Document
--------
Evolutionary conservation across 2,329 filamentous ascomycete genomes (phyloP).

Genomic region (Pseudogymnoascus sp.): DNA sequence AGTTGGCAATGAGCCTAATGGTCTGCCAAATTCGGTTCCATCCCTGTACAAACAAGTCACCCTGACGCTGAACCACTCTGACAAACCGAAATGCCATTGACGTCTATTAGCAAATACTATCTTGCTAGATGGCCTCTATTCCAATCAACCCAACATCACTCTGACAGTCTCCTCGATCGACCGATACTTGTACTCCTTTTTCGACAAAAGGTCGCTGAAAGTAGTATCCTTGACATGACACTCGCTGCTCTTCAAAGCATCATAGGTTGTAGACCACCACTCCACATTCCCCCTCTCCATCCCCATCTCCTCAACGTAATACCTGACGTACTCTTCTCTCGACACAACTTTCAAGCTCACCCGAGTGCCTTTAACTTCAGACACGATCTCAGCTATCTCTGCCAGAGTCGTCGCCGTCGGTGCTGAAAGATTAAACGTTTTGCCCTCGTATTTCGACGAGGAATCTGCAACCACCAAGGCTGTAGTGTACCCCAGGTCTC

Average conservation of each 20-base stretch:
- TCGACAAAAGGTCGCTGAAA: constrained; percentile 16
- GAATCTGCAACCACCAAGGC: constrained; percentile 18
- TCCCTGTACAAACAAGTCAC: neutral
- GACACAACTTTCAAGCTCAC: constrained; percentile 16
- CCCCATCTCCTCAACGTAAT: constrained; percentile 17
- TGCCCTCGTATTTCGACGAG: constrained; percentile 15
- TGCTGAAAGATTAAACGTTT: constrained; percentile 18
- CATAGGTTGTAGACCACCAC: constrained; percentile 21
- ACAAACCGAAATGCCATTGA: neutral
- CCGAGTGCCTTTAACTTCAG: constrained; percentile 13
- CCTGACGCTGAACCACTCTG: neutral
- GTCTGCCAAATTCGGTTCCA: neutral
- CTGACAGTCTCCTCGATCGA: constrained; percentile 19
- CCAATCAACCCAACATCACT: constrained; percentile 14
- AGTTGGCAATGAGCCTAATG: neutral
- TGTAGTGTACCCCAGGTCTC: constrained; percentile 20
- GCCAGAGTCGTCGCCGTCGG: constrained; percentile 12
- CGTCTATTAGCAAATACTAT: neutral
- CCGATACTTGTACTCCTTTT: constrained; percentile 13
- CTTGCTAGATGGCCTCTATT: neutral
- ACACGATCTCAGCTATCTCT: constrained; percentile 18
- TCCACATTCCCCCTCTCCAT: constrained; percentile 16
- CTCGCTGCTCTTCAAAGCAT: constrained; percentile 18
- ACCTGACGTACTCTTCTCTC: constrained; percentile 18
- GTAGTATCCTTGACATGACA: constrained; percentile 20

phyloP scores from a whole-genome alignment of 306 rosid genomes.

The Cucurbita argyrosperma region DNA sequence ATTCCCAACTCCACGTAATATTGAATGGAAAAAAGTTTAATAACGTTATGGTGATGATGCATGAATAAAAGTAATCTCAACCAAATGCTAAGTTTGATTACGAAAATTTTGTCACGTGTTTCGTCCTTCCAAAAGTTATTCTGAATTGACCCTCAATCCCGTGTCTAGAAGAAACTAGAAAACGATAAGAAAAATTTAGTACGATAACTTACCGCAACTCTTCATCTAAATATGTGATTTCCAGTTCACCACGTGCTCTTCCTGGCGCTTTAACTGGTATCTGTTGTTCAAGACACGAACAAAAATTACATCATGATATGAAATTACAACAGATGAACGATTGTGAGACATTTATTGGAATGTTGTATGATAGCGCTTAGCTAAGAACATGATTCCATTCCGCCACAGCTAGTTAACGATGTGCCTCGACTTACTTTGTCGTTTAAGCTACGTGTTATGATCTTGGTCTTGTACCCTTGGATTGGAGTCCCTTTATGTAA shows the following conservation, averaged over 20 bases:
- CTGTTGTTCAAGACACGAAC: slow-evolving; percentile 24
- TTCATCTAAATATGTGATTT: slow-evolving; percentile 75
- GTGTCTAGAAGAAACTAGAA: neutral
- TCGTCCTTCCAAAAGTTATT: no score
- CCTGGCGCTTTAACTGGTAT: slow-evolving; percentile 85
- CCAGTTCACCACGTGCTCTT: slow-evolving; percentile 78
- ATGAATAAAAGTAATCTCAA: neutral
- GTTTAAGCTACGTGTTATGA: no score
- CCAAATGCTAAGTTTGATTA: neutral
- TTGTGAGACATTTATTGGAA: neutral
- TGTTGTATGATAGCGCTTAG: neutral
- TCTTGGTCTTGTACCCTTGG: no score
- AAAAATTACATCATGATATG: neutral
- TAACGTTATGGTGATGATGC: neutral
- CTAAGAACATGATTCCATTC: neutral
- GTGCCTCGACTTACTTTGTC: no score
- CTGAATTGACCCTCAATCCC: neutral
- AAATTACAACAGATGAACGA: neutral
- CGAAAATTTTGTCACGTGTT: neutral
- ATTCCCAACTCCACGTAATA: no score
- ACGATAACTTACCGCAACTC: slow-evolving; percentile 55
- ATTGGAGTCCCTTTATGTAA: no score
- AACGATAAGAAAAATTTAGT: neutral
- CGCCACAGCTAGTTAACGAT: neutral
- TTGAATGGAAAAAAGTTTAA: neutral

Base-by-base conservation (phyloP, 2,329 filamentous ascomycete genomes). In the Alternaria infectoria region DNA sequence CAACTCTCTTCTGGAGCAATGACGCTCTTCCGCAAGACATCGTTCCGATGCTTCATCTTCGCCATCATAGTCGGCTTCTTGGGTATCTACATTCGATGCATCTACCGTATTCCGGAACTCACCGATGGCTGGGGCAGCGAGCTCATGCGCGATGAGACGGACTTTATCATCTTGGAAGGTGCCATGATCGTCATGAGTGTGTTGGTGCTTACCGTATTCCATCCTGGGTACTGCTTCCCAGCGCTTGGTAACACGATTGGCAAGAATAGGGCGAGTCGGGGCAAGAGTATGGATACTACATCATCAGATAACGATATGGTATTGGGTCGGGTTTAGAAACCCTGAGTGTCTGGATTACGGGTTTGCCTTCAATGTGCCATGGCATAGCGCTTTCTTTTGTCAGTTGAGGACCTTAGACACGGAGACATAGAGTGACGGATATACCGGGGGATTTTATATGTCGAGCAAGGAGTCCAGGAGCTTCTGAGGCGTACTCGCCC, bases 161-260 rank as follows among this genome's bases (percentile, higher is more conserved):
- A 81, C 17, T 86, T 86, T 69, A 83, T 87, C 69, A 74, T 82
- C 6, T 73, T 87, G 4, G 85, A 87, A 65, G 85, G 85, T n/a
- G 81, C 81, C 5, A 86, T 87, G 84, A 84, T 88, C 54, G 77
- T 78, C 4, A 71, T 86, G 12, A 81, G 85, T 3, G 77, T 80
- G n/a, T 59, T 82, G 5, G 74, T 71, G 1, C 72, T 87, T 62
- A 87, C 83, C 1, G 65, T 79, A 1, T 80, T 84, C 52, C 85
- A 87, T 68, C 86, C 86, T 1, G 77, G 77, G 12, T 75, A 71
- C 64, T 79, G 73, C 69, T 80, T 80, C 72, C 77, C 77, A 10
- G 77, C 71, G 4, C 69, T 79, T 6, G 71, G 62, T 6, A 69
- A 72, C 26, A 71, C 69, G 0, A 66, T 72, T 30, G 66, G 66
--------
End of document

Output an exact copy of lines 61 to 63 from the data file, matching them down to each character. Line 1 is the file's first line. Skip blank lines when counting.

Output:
- G n/a, T 59, T 82, G 5, G 74, T 71, G 1, C 72, T 87, T 62
- A 87, C 83, C 1, G 65, T 79, A 1, T 80, T 84, C 52, C 85
- A 87, T 68, C 86, C 86, T 1, G 77, G 77, G 12, T 75, A 71